If you're not paying attention, your home can be one of the biggest causes of energy waste. Outdated appliances, improper insulation and personal habits can all contribute to huge energy bills because all your heating, cooling and powering efforts are (literally) going right out the window.
With all the high-tech innovation happening in the market today, it only makes sense that some of this will eventually affect the way homes are designed and built. Future designers say that the most important difference between homes built in the 20th century and homes built in the next decade will be their intelligence. No, this doesn't mean your house computer will start asking you what you want for breakfast, but it does mean many choices about energy use will be left up to the home itself.
For example, now, one of the biggest energy wasting habits is leaving the heat or air conditioning on while no one is in the house. Currently, people need to change their thermostat every time they leave the house. In the future, your home may have a central system that senses presence in each individual room, and alters the temperature according to occupied settings. When no one is home, the systems will remain in standby, saving energy and money.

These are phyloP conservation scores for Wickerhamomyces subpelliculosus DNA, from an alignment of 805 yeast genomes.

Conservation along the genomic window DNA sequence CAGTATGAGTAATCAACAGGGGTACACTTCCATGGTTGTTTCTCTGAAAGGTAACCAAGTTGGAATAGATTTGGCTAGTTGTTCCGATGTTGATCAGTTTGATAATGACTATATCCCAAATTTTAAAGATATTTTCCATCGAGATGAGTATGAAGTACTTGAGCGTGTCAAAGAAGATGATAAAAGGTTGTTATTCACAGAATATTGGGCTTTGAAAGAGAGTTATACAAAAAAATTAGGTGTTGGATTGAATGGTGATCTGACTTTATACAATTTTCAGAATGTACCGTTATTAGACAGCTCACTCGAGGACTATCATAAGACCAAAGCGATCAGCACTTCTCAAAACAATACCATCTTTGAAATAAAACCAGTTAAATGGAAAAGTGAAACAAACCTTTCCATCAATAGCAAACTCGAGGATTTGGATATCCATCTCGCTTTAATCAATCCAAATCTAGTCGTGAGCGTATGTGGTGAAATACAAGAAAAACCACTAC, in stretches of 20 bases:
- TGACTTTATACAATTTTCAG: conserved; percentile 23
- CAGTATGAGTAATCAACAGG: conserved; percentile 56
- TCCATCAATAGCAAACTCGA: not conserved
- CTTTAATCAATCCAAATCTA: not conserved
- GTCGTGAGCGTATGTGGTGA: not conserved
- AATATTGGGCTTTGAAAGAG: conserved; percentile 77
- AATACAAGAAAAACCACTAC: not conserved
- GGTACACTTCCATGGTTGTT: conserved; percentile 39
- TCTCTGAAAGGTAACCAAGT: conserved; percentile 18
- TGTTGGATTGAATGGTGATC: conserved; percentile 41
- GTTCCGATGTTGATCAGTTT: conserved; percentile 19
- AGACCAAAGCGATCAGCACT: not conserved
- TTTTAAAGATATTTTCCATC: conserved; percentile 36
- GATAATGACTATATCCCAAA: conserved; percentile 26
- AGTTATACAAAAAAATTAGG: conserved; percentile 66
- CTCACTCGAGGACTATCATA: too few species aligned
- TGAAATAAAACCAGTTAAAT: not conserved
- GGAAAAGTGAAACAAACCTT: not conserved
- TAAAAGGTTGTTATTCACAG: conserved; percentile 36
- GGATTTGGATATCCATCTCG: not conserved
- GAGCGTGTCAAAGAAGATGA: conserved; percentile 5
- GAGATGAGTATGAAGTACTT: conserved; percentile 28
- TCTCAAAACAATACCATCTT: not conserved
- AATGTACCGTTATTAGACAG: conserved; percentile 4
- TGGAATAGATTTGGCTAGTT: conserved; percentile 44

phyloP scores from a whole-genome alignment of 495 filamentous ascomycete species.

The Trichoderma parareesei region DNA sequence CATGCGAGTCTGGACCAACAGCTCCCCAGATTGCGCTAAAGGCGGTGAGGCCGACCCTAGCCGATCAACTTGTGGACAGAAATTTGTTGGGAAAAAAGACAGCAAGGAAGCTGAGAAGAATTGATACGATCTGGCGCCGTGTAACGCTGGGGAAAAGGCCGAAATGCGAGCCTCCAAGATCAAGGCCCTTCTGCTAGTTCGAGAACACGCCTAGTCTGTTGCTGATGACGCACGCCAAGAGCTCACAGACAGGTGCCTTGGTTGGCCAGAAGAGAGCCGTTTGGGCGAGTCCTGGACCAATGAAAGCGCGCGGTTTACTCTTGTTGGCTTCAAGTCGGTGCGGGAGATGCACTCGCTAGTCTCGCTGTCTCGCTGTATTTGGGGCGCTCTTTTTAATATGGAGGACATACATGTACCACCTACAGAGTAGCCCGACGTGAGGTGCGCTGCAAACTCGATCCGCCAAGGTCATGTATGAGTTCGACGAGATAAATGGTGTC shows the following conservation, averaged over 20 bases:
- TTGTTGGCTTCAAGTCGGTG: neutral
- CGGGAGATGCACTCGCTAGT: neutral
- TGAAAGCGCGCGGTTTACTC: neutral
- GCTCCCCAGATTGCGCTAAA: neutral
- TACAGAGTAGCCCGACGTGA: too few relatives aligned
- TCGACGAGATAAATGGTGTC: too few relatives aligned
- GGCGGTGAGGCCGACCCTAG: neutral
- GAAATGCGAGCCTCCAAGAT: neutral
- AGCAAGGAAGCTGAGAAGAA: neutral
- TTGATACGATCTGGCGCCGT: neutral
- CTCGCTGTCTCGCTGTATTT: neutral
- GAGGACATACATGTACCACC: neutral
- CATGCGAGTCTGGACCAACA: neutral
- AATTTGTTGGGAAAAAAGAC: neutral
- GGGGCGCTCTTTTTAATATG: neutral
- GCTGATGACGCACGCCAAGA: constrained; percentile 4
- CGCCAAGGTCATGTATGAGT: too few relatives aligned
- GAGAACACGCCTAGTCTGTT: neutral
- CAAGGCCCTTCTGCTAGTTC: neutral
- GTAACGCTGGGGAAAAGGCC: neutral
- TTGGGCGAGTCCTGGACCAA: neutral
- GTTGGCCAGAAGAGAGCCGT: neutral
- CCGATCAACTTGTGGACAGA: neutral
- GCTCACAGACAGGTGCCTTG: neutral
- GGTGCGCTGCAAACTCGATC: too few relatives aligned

Research is also being done into the possibility that smart homes of the future can make appliances more efficient as well. Imagine a washing machine powered by the sun and programmed to switch on only when energy was at its most affordable rate.
These new technologies promise to make our home lives easier, more
comfortable, safer, more energy efficient and even more fun. We may not have those flying cars we were promised, but that doesn't mean we won't be living like the Jetsons by the end of the decade.
Solar-Powered Recycled Pavilions Unveiled for the 2012 London Olympics